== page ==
South of the border, succeeding generations of people breathlessly confess their affiliation with Jacob’s Pillow. Whether coming year after year, or returning after a forty-year absence, they make their pilgrimage to rural Becket, Massachusetts, from all corners of the globe. Celebrating its eighty-firsts anniversary, “the Pillow” is hallowed ground. Dispatched to the festival as a scholar-in-residence (there are always two scholars at the festival any given week), I give pre-performance talks, write program note, and interview artists. The task is to stoke the fires a bit — sharing my insights and providing a stimulating moment in someone’s festival schedule. One of the fulfilling aspects of that role is seeing audiences evolve –becoming excited and engaged in the art of dance. It’s about seeing their understanding shift, whether the performances are life altering or terrible. You can notice it in the questions asked during post-performances discussions and at the other public forums — the audience’s queries and comments become more nuanced about the art and practice of dance and much less focused on lifestyle issues (what dancers eat and drink, how they maintain their feet and so on).
The vast difference of the Pillow experience begins with getting there. Travelling up the winding road to the site is akin to arriving at a safe place — a bucolic environment, with trees and seclusion and extended opportunities to be part of a community of people devoted to and immersed in dance. The legacy — the connection and an almost spiritual tie with the history of Ted Shawn and his Men Dancers — burns brightly. Men dancing as a legitimate career path was established on these grounds. The Men Dancers also built some of the rustic cabins and studios still extant on the campus. Adding to the atmosphere is the historical fact that this place was a station on the Underground Railway, a haven for slaves en route to Canada and a life of freedom.
Sure, companies like Dance Theater of Harlem sell tickets like hotcakes here. But it’s whatever else that turns the head around that really counts — whether it’s the exquisite Shantala Shivalingappa expanding the traditions of the Indian kuchipudi classical form, or audiences jiving ecstatically to Compahnia Urbana de Dança, a group of favela-dwellers from Rio who skillfully blend contemporary dance, hip-hop and samba. Is the popular thwarting the art? Well, the programming at the Pillow, smartly curated by Ella Baff, is nothing if not eclectic. There seems to be a responsibility to communicate to a knowledgeable and adventurous, though certainly mass, audience.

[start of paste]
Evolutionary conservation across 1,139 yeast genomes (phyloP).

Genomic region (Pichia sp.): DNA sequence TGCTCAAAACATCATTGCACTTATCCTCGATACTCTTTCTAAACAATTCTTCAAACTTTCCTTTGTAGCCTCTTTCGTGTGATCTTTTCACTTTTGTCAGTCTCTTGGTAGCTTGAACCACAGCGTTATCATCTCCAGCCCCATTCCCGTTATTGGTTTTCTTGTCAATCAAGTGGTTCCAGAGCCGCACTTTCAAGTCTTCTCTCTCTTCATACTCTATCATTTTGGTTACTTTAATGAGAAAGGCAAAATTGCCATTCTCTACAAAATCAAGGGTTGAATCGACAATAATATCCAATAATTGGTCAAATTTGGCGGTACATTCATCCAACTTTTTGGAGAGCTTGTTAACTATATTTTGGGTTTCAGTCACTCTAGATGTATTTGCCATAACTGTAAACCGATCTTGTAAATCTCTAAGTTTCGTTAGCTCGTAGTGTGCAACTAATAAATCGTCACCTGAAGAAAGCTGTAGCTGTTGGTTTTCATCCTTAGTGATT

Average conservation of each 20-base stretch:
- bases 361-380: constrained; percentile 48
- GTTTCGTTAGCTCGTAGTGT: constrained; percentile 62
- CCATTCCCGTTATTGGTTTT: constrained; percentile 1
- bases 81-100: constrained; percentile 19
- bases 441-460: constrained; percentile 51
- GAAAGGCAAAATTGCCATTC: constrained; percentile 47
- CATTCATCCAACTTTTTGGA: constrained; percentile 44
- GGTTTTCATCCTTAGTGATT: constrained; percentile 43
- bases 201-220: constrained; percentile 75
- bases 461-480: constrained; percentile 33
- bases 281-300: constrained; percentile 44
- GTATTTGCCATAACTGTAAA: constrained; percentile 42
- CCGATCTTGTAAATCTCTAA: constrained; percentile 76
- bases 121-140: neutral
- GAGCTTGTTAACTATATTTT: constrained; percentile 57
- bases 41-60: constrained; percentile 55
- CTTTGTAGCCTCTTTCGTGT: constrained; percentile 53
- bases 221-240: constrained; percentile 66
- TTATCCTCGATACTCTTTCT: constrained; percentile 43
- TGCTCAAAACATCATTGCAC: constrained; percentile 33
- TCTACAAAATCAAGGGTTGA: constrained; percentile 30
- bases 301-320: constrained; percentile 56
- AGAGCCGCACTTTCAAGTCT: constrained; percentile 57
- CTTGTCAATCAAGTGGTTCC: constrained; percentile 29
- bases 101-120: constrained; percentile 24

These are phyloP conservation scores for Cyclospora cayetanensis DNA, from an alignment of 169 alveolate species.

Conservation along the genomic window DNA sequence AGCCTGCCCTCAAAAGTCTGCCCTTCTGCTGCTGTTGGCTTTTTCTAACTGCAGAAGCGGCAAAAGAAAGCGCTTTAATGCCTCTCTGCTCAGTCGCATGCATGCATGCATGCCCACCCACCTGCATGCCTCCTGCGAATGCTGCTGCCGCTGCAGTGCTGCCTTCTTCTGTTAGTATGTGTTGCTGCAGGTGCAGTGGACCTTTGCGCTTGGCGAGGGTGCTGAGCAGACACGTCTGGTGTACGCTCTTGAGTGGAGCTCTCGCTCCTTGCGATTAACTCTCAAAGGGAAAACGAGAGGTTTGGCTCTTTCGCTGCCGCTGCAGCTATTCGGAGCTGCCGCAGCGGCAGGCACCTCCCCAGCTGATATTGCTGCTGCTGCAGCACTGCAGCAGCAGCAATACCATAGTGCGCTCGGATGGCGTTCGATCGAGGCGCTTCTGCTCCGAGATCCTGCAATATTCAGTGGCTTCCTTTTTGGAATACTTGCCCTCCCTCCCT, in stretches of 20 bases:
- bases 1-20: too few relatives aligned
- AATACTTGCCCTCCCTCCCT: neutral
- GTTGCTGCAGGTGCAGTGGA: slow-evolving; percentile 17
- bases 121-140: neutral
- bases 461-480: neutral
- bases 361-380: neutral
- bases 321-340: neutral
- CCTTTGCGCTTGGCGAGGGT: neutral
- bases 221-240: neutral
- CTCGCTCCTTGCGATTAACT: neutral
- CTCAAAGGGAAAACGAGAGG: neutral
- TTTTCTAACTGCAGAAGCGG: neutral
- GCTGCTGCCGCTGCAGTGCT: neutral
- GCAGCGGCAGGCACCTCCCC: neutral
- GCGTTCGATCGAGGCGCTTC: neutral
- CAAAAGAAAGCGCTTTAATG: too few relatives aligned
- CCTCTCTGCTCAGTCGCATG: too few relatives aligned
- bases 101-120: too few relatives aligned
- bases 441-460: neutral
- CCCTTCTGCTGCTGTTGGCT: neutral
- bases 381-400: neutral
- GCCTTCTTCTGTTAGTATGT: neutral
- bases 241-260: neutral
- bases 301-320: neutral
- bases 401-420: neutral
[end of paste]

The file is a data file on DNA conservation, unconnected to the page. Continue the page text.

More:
This summer Canadians troupes were well-represented: Ballet BC returned to the festival after many years away and made a big impression, and Hari Krishnan’s company took to the outdoor Inside/Out stage. As I write this, O Vertigo Danse is set to return after a twelve-year absence, with La Otra Orilla having its Pillow premiere in mid-August. Also that week, there is the world premiere of Wendy Whelan’s ambitious Restless Creature, a suite of four new duets choreographed by Kyle Abraham, Vancouver’s Joshua Beamish, Brian Brooks and Alejandro Cerrudo, and performed by the acclaimed NYC Ballet star. (Even a playful, touching, one-man physical-theatre show from Berlin, Leo, had a slew of Montréal connections, and captivated audiences with its interplay of live acrobatic performance, animation and video projection.)
What happens at the Pillow goes beyond borders and marketing and the next tour. Students at the school and the artists on site can express themselves for who they are and explore what might just be the outer reaches of experience. It’s a place where they can relish that they are dancers or choreographers and contemplate a life in dance. Here, it is the dancing, the potent physicality, the limbering up, the figurative stretching, but it’s also the day-to-day experiences, the queuing for food, the talking, the dreaming. It’s about old relationships rekindled and new friendships formed, and it’s about the love and the kinship that centres around dance.
Global connections bring dance artists together at festivals like the FTA and the Pillow. What becomes obvious, whatever the occasion, is the degree to which there’s been a cross-pollination of ideas, a flowering of shared information affecting our larger sensibility. Cultural mixing is inevitable and pervasive. It’s what Compahnia Urbana’s Sonia Destri refers to when she says “Our legs are in Rio, our head is in Los Angeles and our long arms extend from New York to Tokyo.” Festivals are the enablers of our time: reminders that artists and audiences exposed to one another can connect, experiencing a dialogue of potential that continues to stimulate these dance environments.